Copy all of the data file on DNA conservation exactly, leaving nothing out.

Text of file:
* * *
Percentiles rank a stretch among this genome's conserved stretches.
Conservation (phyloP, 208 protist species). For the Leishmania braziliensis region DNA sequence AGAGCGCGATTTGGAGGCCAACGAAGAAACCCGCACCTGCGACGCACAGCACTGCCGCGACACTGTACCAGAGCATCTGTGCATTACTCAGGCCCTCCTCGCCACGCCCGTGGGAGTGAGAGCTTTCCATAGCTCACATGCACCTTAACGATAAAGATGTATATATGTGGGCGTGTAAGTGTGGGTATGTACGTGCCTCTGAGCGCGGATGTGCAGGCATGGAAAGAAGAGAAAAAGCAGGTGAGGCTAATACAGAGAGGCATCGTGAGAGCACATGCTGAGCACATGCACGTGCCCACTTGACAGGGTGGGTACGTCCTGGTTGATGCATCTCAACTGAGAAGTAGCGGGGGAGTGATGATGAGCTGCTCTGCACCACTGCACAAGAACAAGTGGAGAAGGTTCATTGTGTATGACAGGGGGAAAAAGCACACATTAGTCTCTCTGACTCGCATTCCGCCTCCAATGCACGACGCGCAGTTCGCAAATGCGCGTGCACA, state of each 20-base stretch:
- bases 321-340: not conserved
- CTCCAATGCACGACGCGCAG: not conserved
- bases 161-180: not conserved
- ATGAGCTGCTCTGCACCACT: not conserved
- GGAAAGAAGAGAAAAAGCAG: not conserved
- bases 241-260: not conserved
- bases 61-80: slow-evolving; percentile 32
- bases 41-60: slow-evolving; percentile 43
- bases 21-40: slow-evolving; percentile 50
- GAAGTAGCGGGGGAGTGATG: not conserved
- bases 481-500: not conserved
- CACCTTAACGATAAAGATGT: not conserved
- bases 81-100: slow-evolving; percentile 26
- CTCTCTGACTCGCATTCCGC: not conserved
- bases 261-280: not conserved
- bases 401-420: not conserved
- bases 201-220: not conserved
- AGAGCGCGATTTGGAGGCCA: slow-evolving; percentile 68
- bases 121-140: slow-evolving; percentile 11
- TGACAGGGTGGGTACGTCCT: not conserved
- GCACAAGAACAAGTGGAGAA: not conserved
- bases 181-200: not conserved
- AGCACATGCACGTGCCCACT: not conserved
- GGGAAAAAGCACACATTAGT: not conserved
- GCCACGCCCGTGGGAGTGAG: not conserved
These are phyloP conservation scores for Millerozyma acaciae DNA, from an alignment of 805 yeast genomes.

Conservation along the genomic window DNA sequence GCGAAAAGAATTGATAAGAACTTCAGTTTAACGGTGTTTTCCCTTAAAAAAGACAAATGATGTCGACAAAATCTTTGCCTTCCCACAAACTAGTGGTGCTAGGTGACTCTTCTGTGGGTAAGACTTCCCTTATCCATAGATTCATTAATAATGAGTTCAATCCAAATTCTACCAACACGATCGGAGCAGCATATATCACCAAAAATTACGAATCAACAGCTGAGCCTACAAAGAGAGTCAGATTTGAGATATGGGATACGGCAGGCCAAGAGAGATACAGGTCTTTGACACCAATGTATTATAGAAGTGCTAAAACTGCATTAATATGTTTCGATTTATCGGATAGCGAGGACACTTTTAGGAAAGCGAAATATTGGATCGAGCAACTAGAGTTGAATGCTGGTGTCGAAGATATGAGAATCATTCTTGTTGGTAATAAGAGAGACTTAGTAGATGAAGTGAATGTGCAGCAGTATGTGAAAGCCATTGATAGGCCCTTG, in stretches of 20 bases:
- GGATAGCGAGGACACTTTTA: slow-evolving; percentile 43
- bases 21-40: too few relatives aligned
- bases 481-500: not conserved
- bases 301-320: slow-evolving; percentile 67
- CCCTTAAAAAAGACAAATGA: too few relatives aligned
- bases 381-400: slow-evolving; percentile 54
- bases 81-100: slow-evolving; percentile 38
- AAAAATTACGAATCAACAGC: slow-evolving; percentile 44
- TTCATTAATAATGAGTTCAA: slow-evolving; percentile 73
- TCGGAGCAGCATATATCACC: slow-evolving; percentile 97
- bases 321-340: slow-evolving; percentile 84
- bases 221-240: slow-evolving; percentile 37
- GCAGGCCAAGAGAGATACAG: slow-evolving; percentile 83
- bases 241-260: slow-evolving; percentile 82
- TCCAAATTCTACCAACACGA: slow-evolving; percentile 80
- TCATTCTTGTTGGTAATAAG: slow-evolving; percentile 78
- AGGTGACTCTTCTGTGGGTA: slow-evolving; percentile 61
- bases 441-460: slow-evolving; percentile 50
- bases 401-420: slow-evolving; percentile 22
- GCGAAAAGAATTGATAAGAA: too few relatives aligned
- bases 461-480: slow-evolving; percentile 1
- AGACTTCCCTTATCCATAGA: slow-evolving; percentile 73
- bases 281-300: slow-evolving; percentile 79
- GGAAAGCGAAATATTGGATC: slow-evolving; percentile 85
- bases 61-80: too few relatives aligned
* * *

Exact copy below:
Percentiles rank a stretch among this genome's conserved stretches.
Conservation (phyloP, 208 protist species). For the Leishmania braziliensis region DNA sequence AGAGCGCGATTTGGAGGCCAACGAAGAAACCCGCACCTGCGACGCACAGCACTGCCGCGACACTGTACCAGAGCATCTGTGCATTACTCAGGCCCTCCTCGCCACGCCCGTGGGAGTGAGAGCTTTCCATAGCTCACATGCACCTTAACGATAAAGATGTATATATGTGGGCGTGTAAGTGTGGGTATGTACGTGCCTCTGAGCGCGGATGTGCAGGCATGGAAAGAAGAGAAAAAGCAGGTGAGGCTAATACAGAGAGGCATCGTGAGAGCACATGCTGAGCACATGCACGTGCCCACTTGACAGGGTGGGTACGTCCTGGTTGATGCATCTCAACTGAGAAGTAGCGGGGGAGTGATGATGAGCTGCTCTGCACCACTGCACAAGAACAAGTGGAGAAGGTTCATTGTGTATGACAGGGGGAAAAAGCACACATTAGTCTCTCTGACTCGCATTCCGCCTCCAATGCACGACGCGCAGTTCGCAAATGCGCGTGCACA, state of each 20-base stretch:
- bases 321-340: not conserved
- CTCCAATGCACGACGCGCAG: not conserved
- bases 161-180: not conserved
- ATGAGCTGCTCTGCACCACT: not conserved
- GGAAAGAAGAGAAAAAGCAG: not conserved
- bases 241-260: not conserved
- bases 61-80: slow-evolving; percentile 32
- bases 41-60: slow-evolving; percentile 43
- bases 21-40: slow-evolving; percentile 50
- GAAGTAGCGGGGGAGTGATG: not conserved
- bases 481-500: not conserved
- CACCTTAACGATAAAGATGT: not conserved
- bases 81-100: slow-evolving; percentile 26
- CTCTCTGACTCGCATTCCGC: not conserved
- bases 261-280: not conserved
- bases 401-420: not conserved
- bases 201-220: not conserved
- AGAGCGCGATTTGGAGGCCA: slow-evolving; percentile 68
- bases 121-140: slow-evolving; percentile 11
- TGACAGGGTGGGTACGTCCT: not conserved
- GCACAAGAACAAGTGGAGAA: not conserved
- bases 181-200: not conserved
- AGCACATGCACGTGCCCACT: not conserved
- GGGAAAAAGCACACATTAGT: not conserved
- GCCACGCCCGTGGGAGTGAG: not conserved
These are phyloP conservation scores for Millerozyma acaciae DNA, from an alignment of 805 yeast genomes.

Conservation along the genomic window DNA sequence GCGAAAAGAATTGATAAGAACTTCAGTTTAACGGTGTTTTCCCTTAAAAAAGACAAATGATGTCGACAAAATCTTTGCCTTCCCACAAACTAGTGGTGCTAGGTGACTCTTCTGTGGGTAAGACTTCCCTTATCCATAGATTCATTAATAATGAGTTCAATCCAAATTCTACCAACACGATCGGAGCAGCATATATCACCAAAAATTACGAATCAACAGCTGAGCCTACAAAGAGAGTCAGATTTGAGATATGGGATACGGCAGGCCAAGAGAGATACAGGTCTTTGACACCAATGTATTATAGAAGTGCTAAAACTGCATTAATATGTTTCGATTTATCGGATAGCGAGGACACTTTTAGGAAAGCGAAATATTGGATCGAGCAACTAGAGTTGAATGCTGGTGTCGAAGATATGAGAATCATTCTTGTTGGTAATAAGAGAGACTTAGTAGATGAAGTGAATGTGCAGCAGTATGTGAAAGCCATTGATAGGCCCTTG, in stretches of 20 bases:
- GGATAGCGAGGACACTTTTA: slow-evolving; percentile 43
- bases 21-40: too few relatives aligned
- bases 481-500: not conserved
- bases 301-320: slow-evolving; percentile 67
- CCCTTAAAAAAGACAAATGA: too few relatives aligned
- bases 381-400: slow-evolving; percentile 54
- bases 81-100: slow-evolving; percentile 38
- AAAAATTACGAATCAACAGC: slow-evolving; percentile 44
- TTCATTAATAATGAGTTCAA: slow-evolving; percentile 73
- TCGGAGCAGCATATATCACC: slow-evolving; percentile 97
- bases 321-340: slow-evolving; percentile 84
- bases 221-240: slow-evolving; percentile 37
- GCAGGCCAAGAGAGATACAG: slow-evolving; percentile 83
- bases 241-260: slow-evolving; percentile 82
- TCCAAATTCTACCAACACGA: slow-evolving; percentile 80
- TCATTCTTGTTGGTAATAAG: slow-evolving; percentile 78
- AGGTGACTCTTCTGTGGGTA: slow-evolving; percentile 61
- bases 441-460: slow-evolving; percentile 50
- bases 401-420: slow-evolving; percentile 22
- GCGAAAAGAATTGATAAGAA: too few relatives aligned
- bases 461-480: slow-evolving; percentile 1
- AGACTTCCCTTATCCATAGA: slow-evolving; percentile 73
- bases 281-300: slow-evolving; percentile 79
- GGAAAGCGAAATATTGGATC: slow-evolving; percentile 85
- bases 61-80: too few relatives aligned